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Setting sale

There are many reasons why an IFA might be interested in broadening their capital base or seeking a full change of ownership. Of specific and immediate concern is CP121 and Sandler&#39s recent proposals. More broadly, issues such as the EU directive on disintermediation will affect organisations that have an insurance brokerage arm.

The decision to sell may be the most difficult emotionally but the transaction itself will be no less demanding.

Having made the decision to sell, you need to decide what organisation will provide the best strategic fit. This will be as important as the hard cash offered because this, without exception, will be dependent on the generation of future revenues and retention of existing business as much as the current balance sheet value of the business.

It is fairly clear that future business performance will be directly affected by how the new regime fits with the old.

As we have already seen, under the FSA&#39s CP121 proposals, security of supply of new business becomes an increasing concern to product providers, hence the scramble to acquire IFA businesses.

However, the acquisition of estate agency businesses in the late 80s and the subsequent disinvestment means that providers are taking a far more cautious approach, with a much more realistic view on valuations, when appro-aching the acquisition of IFA businesses.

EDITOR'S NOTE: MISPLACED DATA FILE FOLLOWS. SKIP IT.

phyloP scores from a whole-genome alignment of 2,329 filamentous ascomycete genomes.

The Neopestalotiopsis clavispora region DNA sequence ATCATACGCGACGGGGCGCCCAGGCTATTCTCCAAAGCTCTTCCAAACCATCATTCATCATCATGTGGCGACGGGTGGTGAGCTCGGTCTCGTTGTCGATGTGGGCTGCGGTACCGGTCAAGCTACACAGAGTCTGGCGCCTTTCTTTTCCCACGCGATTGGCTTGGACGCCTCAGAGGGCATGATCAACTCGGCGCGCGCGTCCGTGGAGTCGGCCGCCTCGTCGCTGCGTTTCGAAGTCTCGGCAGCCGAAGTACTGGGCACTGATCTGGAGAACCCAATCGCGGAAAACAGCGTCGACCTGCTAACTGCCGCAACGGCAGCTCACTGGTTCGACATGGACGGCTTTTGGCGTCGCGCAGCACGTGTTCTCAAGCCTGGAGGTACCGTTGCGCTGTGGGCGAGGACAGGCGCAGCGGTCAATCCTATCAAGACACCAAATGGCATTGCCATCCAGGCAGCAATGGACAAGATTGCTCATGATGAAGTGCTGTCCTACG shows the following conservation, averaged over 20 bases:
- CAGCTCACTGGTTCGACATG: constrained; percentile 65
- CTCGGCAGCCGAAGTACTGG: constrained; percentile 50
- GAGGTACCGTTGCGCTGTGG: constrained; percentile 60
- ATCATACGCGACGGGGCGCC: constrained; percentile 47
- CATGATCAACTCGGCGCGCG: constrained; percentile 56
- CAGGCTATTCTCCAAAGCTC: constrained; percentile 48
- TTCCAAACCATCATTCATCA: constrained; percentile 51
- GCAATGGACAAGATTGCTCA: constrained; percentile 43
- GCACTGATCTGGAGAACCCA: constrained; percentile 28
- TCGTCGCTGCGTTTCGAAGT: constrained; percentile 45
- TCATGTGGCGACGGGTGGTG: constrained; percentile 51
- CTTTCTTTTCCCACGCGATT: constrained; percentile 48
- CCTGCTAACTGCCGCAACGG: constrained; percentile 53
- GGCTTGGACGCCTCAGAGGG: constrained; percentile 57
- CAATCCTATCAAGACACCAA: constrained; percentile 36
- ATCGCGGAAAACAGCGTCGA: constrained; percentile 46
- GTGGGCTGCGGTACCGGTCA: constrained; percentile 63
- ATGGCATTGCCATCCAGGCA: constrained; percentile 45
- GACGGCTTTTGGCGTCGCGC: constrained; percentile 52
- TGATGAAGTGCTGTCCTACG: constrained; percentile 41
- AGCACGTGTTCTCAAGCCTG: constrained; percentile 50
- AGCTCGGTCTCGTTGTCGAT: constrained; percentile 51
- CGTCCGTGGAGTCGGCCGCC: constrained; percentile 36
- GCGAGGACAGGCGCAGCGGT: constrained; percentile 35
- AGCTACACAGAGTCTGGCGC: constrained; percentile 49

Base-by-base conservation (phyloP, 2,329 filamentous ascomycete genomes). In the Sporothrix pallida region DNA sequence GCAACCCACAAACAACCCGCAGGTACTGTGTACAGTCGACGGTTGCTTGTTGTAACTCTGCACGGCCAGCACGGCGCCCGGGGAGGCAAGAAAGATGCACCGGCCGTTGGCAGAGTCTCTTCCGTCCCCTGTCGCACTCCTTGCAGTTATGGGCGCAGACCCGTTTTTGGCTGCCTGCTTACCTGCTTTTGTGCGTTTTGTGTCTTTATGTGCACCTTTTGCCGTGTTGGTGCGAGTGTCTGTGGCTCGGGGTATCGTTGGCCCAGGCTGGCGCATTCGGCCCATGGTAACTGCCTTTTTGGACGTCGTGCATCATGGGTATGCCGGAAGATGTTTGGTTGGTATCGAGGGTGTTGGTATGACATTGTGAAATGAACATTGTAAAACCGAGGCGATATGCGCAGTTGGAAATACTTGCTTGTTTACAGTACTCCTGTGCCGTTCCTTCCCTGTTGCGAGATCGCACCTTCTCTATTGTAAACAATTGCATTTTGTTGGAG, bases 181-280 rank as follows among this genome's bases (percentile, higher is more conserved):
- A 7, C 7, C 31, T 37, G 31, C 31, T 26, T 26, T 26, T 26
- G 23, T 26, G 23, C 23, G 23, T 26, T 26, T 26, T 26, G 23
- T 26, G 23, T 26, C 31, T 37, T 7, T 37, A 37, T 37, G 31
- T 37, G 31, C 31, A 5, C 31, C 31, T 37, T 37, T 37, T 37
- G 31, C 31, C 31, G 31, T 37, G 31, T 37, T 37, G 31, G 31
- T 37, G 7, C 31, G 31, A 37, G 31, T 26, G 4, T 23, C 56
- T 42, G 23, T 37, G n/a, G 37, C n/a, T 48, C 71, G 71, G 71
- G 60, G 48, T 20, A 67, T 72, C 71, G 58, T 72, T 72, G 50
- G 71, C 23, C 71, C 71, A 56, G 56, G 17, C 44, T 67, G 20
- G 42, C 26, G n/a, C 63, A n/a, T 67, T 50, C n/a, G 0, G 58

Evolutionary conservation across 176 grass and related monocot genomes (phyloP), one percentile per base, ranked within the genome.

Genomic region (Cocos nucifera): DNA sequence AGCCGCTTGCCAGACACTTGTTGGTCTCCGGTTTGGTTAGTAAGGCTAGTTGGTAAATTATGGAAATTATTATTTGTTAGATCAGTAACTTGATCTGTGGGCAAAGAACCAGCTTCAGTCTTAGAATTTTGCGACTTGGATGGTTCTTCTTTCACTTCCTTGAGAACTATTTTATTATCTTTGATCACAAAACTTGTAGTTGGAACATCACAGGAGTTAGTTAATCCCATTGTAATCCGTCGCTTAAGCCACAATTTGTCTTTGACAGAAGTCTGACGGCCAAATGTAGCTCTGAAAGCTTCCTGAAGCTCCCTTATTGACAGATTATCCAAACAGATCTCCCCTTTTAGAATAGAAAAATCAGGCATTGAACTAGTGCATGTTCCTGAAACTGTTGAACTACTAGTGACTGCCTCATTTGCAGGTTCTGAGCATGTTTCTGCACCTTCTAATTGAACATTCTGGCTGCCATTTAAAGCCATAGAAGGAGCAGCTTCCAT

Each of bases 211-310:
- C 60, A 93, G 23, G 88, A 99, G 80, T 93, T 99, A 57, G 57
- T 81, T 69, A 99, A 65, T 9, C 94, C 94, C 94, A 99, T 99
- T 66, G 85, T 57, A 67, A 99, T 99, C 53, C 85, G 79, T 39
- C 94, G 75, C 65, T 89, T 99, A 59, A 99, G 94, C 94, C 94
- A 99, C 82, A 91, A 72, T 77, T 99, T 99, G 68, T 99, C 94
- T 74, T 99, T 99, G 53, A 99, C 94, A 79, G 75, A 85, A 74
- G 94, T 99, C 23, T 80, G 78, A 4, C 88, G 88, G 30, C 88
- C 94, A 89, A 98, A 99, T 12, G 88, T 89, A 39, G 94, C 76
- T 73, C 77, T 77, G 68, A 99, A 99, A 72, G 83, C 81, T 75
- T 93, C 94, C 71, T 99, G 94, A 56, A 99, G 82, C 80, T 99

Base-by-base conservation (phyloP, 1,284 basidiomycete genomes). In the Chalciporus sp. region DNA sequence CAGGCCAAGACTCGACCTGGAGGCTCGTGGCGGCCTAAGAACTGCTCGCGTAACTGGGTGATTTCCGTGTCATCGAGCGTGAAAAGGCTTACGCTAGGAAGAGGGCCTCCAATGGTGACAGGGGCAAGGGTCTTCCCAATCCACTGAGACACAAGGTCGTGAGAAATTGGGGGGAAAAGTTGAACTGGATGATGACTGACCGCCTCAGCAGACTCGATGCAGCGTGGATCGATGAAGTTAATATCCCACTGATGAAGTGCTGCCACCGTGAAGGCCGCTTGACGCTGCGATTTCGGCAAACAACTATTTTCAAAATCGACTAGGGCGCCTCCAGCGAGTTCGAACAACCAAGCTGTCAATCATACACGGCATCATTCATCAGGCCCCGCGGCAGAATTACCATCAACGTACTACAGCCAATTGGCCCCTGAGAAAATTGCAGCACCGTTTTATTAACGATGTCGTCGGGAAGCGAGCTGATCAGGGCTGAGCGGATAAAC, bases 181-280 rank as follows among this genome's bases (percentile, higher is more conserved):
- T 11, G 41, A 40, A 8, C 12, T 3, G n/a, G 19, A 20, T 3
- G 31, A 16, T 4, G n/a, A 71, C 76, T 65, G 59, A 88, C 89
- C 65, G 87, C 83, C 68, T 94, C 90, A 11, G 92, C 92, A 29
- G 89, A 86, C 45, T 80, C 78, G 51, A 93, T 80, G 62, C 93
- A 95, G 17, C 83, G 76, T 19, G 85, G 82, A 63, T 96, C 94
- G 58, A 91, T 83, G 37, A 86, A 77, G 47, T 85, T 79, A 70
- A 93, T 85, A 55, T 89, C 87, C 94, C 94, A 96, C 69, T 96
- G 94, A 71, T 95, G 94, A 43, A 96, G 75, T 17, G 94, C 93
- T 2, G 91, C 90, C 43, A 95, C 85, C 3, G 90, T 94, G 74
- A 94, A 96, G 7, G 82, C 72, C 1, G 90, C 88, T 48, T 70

The first step for any IFA is to establish contact with possible buyers. A number of organisations have stated they are acquisitive and these are the obvious first port of call.

Considerations for buyers and sellers

There are a number of factors for the buyer and seller to consider, including strategic fit and target selection, screening and due diligence and valuation.

Personal motivation will be very important. Legally and ethically, a provider buying of an IFA should not make any difference to the business, but some IFAs will be uncomfortable at the thought of poacher turned game keeper.

Equally, it is vital to consider whether a vendor, used to being in control of his own destiny, will be comfortable working with the input or under the direct management control of an acquiring firm.

Several recent acquisitions have prompted a flurry of unnecessary defections which could have been avoided with more careful management.

Key questions include what the future role of the principal will be. How will he or she be remunerated? What happens if he or she wants to stay longer than five years? Who will be the authority and who specifically will the person report to?

Aims of the buyer

The potential buyer of an IFA firm will be particularly interested in sustainable profit.

A bigger firm with a high level of turnover spread between several advisers is likely to be of most interest on the grounds of sustainability.

As a guide to what is an attractive acquisition, a £1m turnover and a minimum of eight advisers would be considered the minimum.

All businesses can expect to be subject to due diligence. The buyer will want to understand not only the financials, as detailed in the report and accounts but also the way the business operates.